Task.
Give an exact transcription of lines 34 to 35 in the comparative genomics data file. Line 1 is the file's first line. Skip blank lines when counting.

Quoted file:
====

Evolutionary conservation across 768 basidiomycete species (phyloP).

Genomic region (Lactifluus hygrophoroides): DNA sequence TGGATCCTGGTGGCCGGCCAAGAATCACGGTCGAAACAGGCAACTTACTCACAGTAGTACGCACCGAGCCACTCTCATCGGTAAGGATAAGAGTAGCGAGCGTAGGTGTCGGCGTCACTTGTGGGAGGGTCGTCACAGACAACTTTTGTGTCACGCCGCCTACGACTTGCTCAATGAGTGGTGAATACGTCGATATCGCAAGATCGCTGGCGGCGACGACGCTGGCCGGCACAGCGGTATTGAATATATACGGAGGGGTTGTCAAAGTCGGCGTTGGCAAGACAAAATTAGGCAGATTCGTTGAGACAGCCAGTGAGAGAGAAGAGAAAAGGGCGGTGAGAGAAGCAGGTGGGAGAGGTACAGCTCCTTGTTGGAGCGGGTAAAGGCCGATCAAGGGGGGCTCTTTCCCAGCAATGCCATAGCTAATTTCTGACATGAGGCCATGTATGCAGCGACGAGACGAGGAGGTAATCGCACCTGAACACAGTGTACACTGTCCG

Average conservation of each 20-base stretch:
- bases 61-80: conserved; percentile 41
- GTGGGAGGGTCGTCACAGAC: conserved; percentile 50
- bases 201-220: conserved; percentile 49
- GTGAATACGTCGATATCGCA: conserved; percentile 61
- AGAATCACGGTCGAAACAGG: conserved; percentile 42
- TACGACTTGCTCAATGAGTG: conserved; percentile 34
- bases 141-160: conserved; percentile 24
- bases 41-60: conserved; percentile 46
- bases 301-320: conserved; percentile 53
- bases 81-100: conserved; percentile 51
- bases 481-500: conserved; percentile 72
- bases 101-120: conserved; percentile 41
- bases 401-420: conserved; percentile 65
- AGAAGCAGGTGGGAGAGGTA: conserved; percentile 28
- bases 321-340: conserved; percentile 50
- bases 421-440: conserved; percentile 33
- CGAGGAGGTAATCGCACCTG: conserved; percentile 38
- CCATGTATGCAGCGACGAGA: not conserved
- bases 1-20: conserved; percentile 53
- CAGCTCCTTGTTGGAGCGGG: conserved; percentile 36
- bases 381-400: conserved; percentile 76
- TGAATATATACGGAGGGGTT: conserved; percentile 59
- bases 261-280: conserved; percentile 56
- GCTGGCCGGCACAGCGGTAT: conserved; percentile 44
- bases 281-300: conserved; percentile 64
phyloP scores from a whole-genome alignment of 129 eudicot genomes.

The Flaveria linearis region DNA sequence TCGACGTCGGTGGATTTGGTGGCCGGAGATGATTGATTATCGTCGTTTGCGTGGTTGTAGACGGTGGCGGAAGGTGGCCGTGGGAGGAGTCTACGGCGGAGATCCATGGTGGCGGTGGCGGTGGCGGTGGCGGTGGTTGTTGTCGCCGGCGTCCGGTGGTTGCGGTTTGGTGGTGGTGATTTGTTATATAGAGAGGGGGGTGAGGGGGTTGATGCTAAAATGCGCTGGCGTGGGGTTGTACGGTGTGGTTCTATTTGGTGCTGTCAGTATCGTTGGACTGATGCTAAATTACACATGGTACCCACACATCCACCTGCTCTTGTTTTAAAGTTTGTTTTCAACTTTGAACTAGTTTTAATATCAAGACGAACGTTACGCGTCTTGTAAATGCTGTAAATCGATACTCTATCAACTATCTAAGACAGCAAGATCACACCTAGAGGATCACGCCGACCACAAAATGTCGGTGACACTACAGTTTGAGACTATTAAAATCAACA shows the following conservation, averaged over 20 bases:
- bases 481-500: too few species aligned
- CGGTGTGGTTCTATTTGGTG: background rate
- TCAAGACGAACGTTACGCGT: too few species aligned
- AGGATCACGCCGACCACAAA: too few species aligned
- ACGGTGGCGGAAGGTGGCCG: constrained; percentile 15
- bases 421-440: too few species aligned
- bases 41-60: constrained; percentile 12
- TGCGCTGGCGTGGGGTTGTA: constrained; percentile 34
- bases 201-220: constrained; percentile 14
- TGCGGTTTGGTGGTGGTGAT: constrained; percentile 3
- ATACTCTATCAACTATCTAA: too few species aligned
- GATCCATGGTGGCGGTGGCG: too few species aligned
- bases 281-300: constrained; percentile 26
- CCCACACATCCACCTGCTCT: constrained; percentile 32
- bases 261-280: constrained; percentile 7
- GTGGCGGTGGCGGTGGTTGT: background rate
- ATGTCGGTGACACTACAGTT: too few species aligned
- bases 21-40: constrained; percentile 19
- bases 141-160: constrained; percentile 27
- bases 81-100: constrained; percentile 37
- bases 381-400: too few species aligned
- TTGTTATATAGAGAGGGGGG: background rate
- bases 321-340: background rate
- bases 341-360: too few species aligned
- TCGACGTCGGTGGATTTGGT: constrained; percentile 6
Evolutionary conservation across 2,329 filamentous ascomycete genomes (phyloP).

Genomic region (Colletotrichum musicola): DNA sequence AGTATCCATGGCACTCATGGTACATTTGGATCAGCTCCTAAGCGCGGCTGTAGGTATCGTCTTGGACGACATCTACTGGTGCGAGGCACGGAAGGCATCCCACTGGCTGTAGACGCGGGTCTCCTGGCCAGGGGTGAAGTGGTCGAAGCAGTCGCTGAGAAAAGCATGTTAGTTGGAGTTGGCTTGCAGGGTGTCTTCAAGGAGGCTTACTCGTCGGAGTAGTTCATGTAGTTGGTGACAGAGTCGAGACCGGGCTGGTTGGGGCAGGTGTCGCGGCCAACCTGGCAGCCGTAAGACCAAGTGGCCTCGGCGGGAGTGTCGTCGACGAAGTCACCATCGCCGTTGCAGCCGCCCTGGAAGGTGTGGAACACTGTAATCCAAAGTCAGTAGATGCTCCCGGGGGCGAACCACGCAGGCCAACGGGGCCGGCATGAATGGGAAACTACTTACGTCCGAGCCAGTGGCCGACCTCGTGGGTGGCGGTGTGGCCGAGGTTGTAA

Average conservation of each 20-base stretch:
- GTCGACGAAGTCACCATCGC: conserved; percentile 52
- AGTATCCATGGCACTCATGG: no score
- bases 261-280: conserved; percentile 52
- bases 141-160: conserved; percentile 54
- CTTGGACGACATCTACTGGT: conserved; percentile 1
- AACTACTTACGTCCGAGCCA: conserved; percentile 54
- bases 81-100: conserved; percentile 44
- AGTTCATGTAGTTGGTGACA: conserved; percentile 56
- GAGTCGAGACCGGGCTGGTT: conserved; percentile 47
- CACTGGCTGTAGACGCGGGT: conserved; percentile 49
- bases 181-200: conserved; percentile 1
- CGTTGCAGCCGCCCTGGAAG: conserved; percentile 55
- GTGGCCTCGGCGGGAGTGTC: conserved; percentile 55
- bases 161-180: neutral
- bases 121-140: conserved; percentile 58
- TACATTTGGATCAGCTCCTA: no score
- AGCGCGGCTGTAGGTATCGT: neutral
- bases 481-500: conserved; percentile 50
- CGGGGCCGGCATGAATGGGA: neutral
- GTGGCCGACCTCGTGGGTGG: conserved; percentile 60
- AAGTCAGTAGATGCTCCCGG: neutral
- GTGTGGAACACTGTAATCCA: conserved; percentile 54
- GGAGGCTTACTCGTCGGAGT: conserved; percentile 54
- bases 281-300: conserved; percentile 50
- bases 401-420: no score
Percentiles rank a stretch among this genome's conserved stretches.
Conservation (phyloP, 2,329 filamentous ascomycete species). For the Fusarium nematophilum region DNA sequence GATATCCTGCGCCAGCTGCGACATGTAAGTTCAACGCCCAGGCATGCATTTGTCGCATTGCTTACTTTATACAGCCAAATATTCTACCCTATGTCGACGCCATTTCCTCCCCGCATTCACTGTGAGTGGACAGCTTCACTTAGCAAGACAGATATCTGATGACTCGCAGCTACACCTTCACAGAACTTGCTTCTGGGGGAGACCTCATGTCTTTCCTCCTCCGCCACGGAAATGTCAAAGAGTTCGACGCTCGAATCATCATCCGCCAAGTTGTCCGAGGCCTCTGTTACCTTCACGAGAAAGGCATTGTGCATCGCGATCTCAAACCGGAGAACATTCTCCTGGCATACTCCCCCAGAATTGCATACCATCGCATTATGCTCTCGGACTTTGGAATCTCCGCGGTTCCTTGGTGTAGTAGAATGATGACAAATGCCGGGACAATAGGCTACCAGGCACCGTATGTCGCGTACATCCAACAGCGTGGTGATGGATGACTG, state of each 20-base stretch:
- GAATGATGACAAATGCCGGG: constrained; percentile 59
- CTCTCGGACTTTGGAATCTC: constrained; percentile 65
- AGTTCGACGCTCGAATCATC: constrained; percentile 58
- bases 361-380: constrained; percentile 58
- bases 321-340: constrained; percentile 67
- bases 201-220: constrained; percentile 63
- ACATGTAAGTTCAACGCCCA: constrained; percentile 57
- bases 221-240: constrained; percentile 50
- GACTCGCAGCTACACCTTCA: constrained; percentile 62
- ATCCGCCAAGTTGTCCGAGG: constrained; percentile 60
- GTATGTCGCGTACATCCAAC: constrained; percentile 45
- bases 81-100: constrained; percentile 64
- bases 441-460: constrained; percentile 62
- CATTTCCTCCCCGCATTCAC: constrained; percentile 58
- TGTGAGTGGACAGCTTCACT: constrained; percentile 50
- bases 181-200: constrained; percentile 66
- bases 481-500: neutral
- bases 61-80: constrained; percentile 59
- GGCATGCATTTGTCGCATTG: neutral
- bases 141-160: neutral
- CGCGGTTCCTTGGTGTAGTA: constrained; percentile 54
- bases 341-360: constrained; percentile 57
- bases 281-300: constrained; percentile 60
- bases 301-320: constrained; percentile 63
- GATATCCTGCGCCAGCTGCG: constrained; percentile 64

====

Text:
- AGGATCACGCCGACCACAAA: too few species aligned
- ACGGTGGCGGAAGGTGGCCG: constrained; percentile 15